- The high-sugar diet and resulting aggressive cancer growth increases, spiraling out of control: “the bigger it gets the bigger it will get” – as long as the high sugar “fuel” is available.
- Finally, the scientists appeal to the drug companies for research money by saying that there might be ways to fix all this with drugs…
Using fruit flies specially designed to have cancerous tumors, the scientists, led by Ross Cagan from the Icahn School of Medicine at Mount Sinai in New York City found that when the flies were fed a low sugar/carbohydrate, high protein diet the tumors remained small and did not spread. But, changing the diet to one that provided the same amount of calories from sugar instead of from protein caused the tumors to grow and spread rapidly.
“The tumors just went crazy,” Cagan said. “When the flies were on a normal diet the tumors could barely be seen, but as soon as the sugar was introduced they were everywhere.”
Please remember: All carbohydrates – grains, starches, fruits, vegetables, tubers, legumes – whether they are “complex carbs” or “simple carbs”, “high glycemic” or “low glycemic”, ultimately become glucose – that’s sugar – in our body when we eat them. And, there is no requirement for carbohydrates in our diet!
So, to recap: Sugar causes diabetes. Sugar also causes cancer to grow and spread out of control. Researchers would like to find a drug that would stop sugar from causing diabetes and making cancer grow out of control.
In the meantime, until that wonderful “silver bullet” is developed by Big Pharma, maybe Dr. Myatt is right – maybe a low-carbohydrate, low sugar diet really is the best protection!
Doesn’t it seem a whole lot easier, safer, and more certain to simply cut out the sugar than to trust a drug? It sure does to me!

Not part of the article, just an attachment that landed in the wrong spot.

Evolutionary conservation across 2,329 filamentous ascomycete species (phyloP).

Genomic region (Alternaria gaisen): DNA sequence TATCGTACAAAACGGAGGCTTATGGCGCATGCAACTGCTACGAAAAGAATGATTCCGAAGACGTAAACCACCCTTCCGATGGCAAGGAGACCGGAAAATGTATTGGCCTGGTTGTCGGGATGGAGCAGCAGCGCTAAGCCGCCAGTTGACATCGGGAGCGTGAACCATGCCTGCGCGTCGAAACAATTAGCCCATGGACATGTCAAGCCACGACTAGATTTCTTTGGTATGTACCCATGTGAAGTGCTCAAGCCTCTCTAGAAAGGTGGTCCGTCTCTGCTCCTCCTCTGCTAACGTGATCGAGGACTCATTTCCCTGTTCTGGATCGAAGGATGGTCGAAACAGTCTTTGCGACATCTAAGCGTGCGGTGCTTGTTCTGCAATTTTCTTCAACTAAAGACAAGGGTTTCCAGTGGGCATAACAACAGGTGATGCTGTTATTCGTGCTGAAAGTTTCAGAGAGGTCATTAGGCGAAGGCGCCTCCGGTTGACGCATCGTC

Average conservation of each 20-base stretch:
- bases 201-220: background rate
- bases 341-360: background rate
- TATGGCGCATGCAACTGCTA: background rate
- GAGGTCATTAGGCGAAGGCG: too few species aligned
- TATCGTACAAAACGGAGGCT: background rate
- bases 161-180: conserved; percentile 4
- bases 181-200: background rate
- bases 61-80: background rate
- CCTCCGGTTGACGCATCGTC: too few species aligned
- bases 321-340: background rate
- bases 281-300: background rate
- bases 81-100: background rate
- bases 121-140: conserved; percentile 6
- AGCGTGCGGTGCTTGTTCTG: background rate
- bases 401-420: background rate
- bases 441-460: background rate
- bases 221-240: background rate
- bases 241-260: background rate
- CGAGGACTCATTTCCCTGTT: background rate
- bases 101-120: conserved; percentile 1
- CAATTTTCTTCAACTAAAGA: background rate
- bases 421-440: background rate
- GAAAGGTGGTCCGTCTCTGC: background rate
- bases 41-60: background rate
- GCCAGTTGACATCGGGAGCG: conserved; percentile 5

Dr. Myatt is right now putting the finishing touches on her next book, The Ketone Zone For Cancer which will describe her years of clinical experience in using diet to control cancer and will provide advice, recipes, and more to those who wish to use the power of their own metabolism to combat this frightening disease. Watch for it – we’ll be announcing it soon!
Endocrinology: Sugar Activates Oncogenes in Tumors. Published: Aug 12, 2013 | Updated: Aug 21, 2013
By Salynn Boyles, Contributing Writer, MedPage Today http://www.medpagetoday.com/Endocrinology/Obesity/40920
Transformed Drosophila Cells Evade Diet-Mediated Insulin Resistance through Wingless Signaling
Susumu Hirabayashi, Thomas J. Baranski, Ross L. Cagan. Cell, Volume 154, Issue 3, 664-675, 1 August 2013 http://www.cell.com/abstract/S0092-8674%2813%2900769-1
National Academy of Sciences: Dietary Reference Intakes for Energy, Carbohydrate, Fiber, Fat, Fatty Acids, Cholesterol, Protein, and Amino Acids (Macronutrients) ( 2005 ) Chpt. 6 Dietary Carbohydrates: Sugars and Starches Page 275: “The lower limit of dietary carbohydrate compatible with life apparently is zero, provided that adequate amounts of protein and fat are consumed.” http://www.nap.edu/openbook.php?record_id=10490&page=275